We need to look at our life in the same way.  All of life’s experiences are meant to serve as instructions.  Some of those learning experiences have been enjoyable and some of those learning experiences have been painful.  Some of that instruction has been at the hand of professional educators.  Some of that instruction has been at the institute of life.  But all of it, put together, has worked to develop us, individually, into who we are today.  Think of each day as a graduation day.  And picture in your mind the Creator of heaven and earth, standing there in front of you at your commencement ceremony, and telling you to, “Go forth.  You have been empowered by the instruction you have received.  This knowledge and wisdom that you have been given is like love.  It is worthless unless it is shared with others.  You, therefore, have a responsibility to use what you have been given in the service of your fellow man. So take what you have been given and give the multitude some food yourselves.”  That is an incredibly humbling thought.  And if you seriously consider it, I’m sure that your thoughts might be similar to mine.  “But who am I?  I’m just little old me.  I have so little to offer.”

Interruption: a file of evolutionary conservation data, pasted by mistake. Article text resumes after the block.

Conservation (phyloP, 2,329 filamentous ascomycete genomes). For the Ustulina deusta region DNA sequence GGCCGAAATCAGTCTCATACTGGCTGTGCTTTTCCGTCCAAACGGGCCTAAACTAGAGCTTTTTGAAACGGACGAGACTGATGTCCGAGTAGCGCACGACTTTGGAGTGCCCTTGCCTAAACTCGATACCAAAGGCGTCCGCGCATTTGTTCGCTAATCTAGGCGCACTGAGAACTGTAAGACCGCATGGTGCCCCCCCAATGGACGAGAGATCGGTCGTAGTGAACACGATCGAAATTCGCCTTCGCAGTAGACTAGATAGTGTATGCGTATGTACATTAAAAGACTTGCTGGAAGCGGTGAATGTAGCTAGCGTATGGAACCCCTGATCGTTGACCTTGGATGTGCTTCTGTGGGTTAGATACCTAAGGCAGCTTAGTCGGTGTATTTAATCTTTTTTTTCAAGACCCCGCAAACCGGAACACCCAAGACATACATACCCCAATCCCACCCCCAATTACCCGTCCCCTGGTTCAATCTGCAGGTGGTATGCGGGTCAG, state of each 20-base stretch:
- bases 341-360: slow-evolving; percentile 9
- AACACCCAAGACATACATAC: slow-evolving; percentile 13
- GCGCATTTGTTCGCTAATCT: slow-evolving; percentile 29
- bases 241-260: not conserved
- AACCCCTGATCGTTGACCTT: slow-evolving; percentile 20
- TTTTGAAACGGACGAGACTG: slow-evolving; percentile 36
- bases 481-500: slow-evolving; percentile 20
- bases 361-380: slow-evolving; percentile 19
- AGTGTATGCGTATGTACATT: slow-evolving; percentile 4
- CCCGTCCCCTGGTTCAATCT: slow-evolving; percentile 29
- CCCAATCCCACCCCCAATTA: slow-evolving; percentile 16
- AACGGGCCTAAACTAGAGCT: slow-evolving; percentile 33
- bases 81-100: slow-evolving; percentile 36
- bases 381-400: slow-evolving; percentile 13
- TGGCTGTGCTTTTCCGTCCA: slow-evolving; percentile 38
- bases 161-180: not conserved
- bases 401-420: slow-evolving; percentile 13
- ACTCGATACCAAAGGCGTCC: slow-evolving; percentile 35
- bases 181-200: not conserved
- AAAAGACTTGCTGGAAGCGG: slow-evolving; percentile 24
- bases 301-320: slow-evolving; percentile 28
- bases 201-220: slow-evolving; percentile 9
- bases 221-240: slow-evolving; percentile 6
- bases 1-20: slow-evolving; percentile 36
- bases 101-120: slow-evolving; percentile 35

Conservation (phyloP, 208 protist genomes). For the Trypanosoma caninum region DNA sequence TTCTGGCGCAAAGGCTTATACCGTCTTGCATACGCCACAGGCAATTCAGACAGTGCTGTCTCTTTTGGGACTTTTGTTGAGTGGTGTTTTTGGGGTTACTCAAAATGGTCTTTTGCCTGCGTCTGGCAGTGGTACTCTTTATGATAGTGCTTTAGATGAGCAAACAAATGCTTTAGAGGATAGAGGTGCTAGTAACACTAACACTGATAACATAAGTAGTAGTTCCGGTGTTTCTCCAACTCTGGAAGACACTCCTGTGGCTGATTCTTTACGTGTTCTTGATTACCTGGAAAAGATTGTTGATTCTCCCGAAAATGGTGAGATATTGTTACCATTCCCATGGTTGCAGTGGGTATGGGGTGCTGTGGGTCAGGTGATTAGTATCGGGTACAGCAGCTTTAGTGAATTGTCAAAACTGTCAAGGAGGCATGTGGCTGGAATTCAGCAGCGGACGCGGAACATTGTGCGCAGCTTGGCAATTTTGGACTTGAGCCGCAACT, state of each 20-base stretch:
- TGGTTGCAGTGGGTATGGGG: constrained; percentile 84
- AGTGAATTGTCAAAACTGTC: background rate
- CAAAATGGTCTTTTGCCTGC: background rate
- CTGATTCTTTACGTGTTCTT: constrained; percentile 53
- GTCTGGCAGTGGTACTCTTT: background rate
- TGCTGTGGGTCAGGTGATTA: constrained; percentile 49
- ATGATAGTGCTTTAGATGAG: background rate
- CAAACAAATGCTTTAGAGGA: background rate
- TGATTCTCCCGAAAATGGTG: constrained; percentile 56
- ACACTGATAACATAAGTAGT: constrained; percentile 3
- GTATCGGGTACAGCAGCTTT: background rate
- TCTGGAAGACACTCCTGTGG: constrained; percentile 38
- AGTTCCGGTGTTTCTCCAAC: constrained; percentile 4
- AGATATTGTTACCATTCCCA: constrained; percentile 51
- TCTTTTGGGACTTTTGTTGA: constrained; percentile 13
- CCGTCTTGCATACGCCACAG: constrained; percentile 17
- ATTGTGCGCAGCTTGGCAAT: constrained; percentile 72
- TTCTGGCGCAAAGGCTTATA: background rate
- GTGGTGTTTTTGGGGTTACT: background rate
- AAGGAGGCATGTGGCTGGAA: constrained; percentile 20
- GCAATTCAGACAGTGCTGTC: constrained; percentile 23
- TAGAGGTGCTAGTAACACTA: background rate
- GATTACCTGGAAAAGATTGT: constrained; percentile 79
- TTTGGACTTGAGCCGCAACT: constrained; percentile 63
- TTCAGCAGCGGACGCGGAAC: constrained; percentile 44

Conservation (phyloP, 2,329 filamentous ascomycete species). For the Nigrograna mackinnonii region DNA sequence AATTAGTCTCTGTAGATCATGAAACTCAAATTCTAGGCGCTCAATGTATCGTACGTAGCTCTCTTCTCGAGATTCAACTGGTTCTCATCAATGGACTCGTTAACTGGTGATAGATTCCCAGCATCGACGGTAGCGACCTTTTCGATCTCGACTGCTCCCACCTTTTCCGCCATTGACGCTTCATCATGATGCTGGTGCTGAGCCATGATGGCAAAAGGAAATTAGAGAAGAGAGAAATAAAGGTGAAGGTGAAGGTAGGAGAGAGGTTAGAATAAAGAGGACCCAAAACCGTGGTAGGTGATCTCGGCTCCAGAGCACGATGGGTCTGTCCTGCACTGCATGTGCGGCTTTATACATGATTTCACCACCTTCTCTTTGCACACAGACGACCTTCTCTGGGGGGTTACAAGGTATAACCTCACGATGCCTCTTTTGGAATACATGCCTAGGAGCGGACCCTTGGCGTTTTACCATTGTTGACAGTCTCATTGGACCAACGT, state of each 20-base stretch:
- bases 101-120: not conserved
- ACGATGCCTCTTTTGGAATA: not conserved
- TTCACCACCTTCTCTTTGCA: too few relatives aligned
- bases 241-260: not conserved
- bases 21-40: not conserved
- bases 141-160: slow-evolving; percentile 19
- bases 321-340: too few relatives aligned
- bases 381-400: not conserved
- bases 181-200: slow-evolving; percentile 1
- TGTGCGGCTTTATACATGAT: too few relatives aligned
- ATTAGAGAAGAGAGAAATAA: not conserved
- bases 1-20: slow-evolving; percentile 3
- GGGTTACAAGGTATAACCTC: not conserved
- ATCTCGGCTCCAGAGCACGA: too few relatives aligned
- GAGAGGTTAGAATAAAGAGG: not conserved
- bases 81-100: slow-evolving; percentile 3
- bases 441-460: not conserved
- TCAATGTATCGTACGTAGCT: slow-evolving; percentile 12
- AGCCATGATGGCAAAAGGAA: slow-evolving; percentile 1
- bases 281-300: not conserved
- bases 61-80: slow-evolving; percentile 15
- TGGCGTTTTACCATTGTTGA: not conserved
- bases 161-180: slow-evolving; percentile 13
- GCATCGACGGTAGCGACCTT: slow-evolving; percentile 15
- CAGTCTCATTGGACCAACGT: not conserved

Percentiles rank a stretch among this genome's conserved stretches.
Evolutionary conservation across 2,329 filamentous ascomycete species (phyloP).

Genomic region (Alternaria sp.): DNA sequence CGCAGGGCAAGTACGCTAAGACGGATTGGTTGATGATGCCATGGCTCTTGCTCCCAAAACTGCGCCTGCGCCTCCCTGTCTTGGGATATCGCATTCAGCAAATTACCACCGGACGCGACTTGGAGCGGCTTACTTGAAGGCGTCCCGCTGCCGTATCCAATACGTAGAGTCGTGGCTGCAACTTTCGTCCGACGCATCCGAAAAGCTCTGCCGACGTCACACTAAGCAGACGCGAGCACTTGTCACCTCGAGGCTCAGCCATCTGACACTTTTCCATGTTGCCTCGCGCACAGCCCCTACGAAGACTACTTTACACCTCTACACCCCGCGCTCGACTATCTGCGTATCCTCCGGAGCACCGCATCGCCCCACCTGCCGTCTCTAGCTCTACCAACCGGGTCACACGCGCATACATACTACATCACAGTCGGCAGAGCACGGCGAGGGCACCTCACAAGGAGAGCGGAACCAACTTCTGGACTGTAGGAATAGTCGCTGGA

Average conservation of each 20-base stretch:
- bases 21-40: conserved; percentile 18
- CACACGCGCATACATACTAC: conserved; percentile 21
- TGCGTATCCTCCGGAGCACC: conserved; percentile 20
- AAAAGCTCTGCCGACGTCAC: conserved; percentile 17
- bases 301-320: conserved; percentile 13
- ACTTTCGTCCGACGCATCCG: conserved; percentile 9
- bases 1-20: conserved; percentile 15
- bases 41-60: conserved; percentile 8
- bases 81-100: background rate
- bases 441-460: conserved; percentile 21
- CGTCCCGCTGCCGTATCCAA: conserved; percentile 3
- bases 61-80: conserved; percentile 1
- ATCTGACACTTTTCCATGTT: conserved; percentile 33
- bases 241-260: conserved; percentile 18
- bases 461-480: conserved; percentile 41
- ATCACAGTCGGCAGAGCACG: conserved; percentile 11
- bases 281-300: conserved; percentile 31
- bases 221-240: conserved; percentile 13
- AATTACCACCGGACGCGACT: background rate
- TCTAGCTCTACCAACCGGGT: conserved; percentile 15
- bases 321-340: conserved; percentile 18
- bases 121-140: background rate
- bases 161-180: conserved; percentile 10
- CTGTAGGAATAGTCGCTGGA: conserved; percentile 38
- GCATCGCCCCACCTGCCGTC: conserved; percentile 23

Each of us has received instruction.  How much of that instruction have we comprehended?  How much of that instruction have we retained?  Whatever is left, what little we may feel that we still possess, God is asking us, each and every day of our life, to take what we have, bless it and break it and distribute it to the multitude.  Some may not like what we have to offer, but many more will find it nourishing and will be blessed by it.

Remember, Jesus said that He would not leave us as orphans.  He said that He would be one with us, just as He and the Father are one.  By our baptism, each of us is a temple of His Holy Spirit.  And He is continually present among us in the Eucharist.  So we are not alone in our mission.  Just as Jesus was right there with the disciples, so too is He there with us in our mission.  That’s what it means to be a citizen in the Kingdom of God.  We are to live the way that Christ lived, to think the way that Christ thought and to “feed” the multitude as He did.

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Written by
Deacon Donald Cox

REVEREND MR. DONALD COX is a permanent deacon of the Archdiocese of Detroit. On June 9, 1979, Deacon Don was ordained to the diaconate by His Eminence John Cardinal Dearden, an important American Father of the Second Vatican Council. He is currently assigned to St. Cornelius parish in Dryden, Michigan. Married and the father of three children and grandfather to four children, Deacon Don was born and raised in Detroit, and educated at St. Brigid Elementary School, Mackenzie High School, and Lawrence Technological University. His theological training was taken at Detroit's Sacred Heart Major Seminary.

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Written by Deacon Donald Cox